Wild Sanctuaries: Wildlife, Wild Places, and Wild Being

50th Anniversary Sanctuary Signature Articles

By Elizabeth Moore | August 2022

Photo: Marconi Beach at sunrise, in Cape Cod National Seashore. Image: National Park Service

sunrising in the distance along the beach

In 1856, at the end of one of his last summers, Henry David Thoreau spent a cool and rainy day outside near his home in Concord, Massachusetts, wandering the woods and wading into bogs to collect cranberries. When he got home, he made an entry in his journal: "It is in vain to dream of a wildness distant from ourselves."1 It's part of a brief paragraph in a heavily detailed description of his day, but Thoreau appears thoughtful as he stresses its importance. If you don't carry wildness in you, the 165-year-old words tell us, then you will never find it, no matter where you travel. He couldn't know how consequential those words are for those of us alive today.


Let's take a closer look at the entwined ideas of wildness and wilderness. Wildness is a state of mind, a recognition that we are part of nature and a willingness to open ourselves to all the gifts that come with it: a sense of kinship with the life around us, a feeling of wonder about our magnificent planet, and the fulfillment of a need to take care of it. Another way to look at this is the concept of biophilia (derived from Latin: "life" + "affection or love for"), the theory that humans have an innate need to connect with nature and living things. Coined by psychoanalyst Erich Fromm in the 1960s and popularized by preeminent American scientist Edward O. Wilson in his book of the same name in 1984,2 many experts have accepted biophilia as the underpinning that explains the many benefits that being in nature has for humans. Beyond the survival value of the food, clean air, clean water, and medicine that nature provides, it also alleviates our tension and anxiety. Being outside or even having natural elements like natural light, houseplants, and pets in our interior spaces relieves stress and promotes greater general wellness. The artistic inspiration and spiritual sustenance that we derive from nature also promotes our physical and emotional health. In short, nature is good for us because we evolved in nature.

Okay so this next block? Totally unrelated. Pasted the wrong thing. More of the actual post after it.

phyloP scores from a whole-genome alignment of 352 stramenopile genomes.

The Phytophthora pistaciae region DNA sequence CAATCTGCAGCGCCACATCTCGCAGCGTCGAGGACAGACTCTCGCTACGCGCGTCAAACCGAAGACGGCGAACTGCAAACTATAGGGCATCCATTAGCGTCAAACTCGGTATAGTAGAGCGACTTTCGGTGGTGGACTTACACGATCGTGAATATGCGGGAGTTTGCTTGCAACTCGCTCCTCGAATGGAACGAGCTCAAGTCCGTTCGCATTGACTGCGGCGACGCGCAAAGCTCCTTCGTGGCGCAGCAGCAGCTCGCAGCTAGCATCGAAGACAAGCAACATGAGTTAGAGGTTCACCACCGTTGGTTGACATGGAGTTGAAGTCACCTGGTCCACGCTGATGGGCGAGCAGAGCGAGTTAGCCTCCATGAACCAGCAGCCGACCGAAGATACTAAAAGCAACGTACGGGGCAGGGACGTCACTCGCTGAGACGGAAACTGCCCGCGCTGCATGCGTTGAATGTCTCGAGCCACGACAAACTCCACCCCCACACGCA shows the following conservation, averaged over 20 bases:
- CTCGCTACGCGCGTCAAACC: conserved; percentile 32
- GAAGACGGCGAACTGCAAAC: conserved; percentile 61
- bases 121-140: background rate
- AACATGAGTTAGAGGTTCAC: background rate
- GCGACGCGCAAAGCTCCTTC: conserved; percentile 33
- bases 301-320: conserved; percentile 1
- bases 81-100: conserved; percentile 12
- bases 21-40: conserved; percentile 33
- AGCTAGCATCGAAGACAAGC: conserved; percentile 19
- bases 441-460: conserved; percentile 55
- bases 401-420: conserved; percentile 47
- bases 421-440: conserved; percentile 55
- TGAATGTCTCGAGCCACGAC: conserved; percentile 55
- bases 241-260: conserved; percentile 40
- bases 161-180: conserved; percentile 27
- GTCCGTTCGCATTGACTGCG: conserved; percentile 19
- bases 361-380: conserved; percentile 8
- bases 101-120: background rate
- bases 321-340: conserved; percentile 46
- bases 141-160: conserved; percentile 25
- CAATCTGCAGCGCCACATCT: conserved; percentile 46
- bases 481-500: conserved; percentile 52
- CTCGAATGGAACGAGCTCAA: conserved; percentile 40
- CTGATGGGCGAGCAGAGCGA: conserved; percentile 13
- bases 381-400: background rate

orca leaping out of the water
Orca in Olympic Coast National Marine Sanctuary. Image: Karlyn Langjahr/NOAA

Getting Back to Nature

Wilderness has many meanings; for this article, it means an area with healthy wildlife and habitats that has little or no development. These are places where we can get "back to nature," a phrase whose appearance in writing skyrocketed in the early 1900s as we were seeing the unfortunate impacts of the nation's industrial revolution on our natural resources and wild places. But there are few places left in the world that haven't been significantly impacted. A recent study published in "Frontiers in Forests and Global Change" warns that human hands have touched 97% of the land area on our planet outside the inhospitable zone of Antarctica.3 An earlier study from 2018 published in "Current Biology"carried similar warnings for the ocean: 87% of the ocean has been subject to anthropogenic stressors like pollution and habitat disturbance.4 Even those sites we consider to be the most healthy of the sanctuary system—offshore areas like Cordell Bank and Gray's Reef national marine sanctuaries and mostly uninhabited places like Papahanaumokuakea Marine National Monument—have been negatively affected by human activity. But even these impacted places are still important to wildlife, as homes, resting places, cafes, nurseries, travel lanes, and way stations. Let's check out a few examples.

Wildlife in Wild Sanctuaries

Roseate tern
Roseate tern. Image: U.S. Fish and Wildlife Service

Stellwagen Bank National Marine Sanctuary off the coast of Massachusetts may be best known for its whale watching, but it's also an important area for resident and migratory birds. One of them, the endangered roseate tern, is a deceptively delicate-looking bird with a slim body, long forked tail, and long, slender wings, mostly white or gray with a tidy black cap and a pink blush on its chest plumage that inspired its name. But the bird is more hardy than it looks, with a loud distinctive cry that has generously been called squeaky and the fortitude to travel long distances both to feed offshore and during its annual migration. They winter in the Caribbean and South America, and spend their summers in the northeastern U.S., including in the sanctuary where they travel offshore each day to dine on small, silvery sand lances